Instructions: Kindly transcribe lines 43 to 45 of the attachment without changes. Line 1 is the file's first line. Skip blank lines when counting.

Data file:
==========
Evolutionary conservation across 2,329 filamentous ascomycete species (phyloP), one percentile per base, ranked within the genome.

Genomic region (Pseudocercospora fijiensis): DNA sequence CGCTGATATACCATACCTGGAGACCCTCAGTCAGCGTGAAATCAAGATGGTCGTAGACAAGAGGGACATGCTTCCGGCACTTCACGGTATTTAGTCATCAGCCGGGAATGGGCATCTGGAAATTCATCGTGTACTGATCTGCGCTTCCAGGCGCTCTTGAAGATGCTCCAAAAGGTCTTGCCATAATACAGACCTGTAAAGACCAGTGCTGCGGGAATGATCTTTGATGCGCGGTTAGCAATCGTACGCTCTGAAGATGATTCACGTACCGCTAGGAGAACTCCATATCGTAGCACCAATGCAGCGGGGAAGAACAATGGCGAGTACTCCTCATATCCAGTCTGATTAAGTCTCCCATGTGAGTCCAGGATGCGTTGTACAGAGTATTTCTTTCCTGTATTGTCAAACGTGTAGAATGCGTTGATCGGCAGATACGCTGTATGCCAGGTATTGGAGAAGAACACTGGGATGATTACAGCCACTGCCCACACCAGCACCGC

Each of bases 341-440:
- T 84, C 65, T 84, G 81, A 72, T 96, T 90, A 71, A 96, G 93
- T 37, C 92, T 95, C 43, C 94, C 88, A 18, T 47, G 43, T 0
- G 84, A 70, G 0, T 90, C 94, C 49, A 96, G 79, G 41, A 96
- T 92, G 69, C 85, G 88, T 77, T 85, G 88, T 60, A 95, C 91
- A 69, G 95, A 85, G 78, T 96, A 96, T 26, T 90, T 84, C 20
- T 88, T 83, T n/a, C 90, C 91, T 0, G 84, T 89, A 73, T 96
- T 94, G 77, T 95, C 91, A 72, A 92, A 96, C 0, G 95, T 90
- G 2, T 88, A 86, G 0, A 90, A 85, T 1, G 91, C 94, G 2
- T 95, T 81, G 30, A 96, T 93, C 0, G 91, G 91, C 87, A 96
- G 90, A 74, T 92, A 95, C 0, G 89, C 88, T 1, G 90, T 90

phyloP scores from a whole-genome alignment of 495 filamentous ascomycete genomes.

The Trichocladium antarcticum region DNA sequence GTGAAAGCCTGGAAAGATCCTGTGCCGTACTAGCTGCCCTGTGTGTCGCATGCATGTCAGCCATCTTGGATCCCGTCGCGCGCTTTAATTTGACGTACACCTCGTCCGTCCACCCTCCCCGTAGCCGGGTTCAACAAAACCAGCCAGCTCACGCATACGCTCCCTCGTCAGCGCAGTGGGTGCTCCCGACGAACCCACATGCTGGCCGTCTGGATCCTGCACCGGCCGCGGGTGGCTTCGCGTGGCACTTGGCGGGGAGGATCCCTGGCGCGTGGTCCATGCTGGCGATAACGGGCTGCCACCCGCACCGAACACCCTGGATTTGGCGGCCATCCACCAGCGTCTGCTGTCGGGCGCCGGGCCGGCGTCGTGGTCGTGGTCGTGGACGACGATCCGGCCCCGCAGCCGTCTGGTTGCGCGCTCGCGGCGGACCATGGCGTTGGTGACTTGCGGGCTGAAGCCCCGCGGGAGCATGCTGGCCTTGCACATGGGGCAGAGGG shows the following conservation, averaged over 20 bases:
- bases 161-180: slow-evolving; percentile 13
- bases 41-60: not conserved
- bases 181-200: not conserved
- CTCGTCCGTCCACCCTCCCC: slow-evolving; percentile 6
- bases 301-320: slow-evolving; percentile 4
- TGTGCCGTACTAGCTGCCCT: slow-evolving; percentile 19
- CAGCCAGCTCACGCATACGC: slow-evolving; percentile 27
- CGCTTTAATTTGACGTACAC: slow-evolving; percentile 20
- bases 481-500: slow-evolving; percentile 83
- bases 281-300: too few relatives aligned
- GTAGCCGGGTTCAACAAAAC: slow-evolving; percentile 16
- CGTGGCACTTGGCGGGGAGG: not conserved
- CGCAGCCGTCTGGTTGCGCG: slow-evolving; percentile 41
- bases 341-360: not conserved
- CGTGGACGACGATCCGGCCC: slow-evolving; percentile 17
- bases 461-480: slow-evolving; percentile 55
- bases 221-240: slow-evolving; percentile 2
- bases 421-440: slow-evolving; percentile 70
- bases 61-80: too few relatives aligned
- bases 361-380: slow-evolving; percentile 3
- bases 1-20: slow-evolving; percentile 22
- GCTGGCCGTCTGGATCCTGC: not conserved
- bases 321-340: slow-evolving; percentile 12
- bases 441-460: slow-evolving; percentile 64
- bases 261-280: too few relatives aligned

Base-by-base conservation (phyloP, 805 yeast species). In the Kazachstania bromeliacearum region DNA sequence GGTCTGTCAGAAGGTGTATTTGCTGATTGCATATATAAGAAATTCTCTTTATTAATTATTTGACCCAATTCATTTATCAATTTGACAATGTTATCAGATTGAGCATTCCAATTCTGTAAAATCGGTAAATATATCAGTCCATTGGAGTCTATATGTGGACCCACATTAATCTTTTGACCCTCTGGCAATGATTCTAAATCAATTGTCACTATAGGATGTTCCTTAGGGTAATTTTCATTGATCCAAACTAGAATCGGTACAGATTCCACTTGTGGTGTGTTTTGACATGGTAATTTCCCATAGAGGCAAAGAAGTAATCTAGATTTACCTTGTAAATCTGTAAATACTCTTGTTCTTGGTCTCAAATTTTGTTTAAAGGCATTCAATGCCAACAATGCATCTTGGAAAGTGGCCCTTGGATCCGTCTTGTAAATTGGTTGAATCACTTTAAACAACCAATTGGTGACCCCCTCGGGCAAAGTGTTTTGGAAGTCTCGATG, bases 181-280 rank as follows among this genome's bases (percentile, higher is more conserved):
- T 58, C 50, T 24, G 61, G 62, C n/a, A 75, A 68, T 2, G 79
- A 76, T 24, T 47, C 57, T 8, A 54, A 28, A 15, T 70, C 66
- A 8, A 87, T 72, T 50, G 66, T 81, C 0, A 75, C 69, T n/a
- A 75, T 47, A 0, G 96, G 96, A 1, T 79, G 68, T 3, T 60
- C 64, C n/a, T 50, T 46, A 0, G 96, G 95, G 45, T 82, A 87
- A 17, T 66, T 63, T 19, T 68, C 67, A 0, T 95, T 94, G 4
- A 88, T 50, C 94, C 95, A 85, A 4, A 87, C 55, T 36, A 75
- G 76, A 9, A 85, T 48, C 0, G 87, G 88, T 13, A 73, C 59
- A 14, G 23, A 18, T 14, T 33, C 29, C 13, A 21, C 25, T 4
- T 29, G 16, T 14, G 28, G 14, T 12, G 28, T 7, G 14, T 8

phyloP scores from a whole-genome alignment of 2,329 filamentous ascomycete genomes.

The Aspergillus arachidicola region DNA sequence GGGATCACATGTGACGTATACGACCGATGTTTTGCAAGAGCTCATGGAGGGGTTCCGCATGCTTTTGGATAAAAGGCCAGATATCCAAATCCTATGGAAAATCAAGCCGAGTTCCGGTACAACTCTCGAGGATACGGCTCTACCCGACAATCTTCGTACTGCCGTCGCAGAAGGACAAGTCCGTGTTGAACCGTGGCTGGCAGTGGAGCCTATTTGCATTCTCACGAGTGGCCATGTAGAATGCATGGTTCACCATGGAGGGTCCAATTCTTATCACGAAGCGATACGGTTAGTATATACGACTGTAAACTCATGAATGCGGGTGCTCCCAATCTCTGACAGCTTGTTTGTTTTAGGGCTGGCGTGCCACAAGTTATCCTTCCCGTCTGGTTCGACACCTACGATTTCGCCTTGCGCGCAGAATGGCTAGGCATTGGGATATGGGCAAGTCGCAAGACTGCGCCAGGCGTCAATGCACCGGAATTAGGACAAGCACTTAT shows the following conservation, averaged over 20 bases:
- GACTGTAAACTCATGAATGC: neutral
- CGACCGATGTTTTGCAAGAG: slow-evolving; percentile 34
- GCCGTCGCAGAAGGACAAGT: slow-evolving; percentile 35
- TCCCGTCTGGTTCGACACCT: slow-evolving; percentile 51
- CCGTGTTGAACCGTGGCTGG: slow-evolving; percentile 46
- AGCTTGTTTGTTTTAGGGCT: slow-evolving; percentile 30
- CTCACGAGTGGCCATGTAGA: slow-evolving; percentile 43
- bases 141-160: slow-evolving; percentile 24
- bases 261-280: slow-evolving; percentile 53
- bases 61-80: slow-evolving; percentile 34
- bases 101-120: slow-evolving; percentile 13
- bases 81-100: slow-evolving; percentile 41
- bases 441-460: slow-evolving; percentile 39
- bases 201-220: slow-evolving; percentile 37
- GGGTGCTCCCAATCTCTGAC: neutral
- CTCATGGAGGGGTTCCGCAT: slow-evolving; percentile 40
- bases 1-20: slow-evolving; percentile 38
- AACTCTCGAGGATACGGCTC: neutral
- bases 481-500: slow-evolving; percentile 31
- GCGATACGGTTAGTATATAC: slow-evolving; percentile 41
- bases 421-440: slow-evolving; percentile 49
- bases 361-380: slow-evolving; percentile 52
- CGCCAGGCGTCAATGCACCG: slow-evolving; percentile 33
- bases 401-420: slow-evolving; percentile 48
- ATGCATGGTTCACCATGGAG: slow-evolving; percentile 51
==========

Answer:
- A 76, T 24, T 47, C 57, T 8, A 54, A 28, A 15, T 70, C 66
- A 8, A 87, T 72, T 50, G 66, T 81, C 0, A 75, C 69, T n/a
- A 75, T 47, A 0, G 96, G 96, A 1, T 79, G 68, T 3, T 60